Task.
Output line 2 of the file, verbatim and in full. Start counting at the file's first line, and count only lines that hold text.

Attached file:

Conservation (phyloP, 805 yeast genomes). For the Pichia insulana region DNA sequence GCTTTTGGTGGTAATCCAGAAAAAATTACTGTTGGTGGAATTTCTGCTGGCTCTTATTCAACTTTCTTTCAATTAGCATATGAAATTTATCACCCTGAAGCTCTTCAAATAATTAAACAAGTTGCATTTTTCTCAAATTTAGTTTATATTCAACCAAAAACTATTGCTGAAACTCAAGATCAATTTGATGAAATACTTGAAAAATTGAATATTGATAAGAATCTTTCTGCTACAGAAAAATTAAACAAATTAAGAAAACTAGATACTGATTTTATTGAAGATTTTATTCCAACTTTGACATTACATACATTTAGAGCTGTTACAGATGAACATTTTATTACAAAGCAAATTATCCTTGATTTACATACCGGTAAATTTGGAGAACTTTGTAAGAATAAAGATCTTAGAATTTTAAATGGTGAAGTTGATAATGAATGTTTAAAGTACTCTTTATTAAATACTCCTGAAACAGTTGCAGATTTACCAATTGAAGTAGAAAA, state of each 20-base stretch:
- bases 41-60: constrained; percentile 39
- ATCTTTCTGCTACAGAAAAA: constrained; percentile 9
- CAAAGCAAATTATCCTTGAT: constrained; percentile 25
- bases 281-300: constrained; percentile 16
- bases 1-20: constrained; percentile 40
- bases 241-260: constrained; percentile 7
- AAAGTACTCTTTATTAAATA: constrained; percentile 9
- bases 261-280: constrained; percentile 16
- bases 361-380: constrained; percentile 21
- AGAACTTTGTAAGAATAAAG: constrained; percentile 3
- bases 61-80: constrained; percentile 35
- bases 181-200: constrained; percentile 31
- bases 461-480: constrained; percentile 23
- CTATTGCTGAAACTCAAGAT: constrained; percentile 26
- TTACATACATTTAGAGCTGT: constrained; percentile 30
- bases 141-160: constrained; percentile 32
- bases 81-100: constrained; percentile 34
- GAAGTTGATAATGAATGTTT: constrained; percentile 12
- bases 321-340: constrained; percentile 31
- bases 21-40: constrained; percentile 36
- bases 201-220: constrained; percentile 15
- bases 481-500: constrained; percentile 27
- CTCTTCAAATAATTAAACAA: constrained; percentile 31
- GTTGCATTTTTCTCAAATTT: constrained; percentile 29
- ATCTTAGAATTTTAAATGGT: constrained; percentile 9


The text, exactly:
- bases 41-60: constrained; percentile 39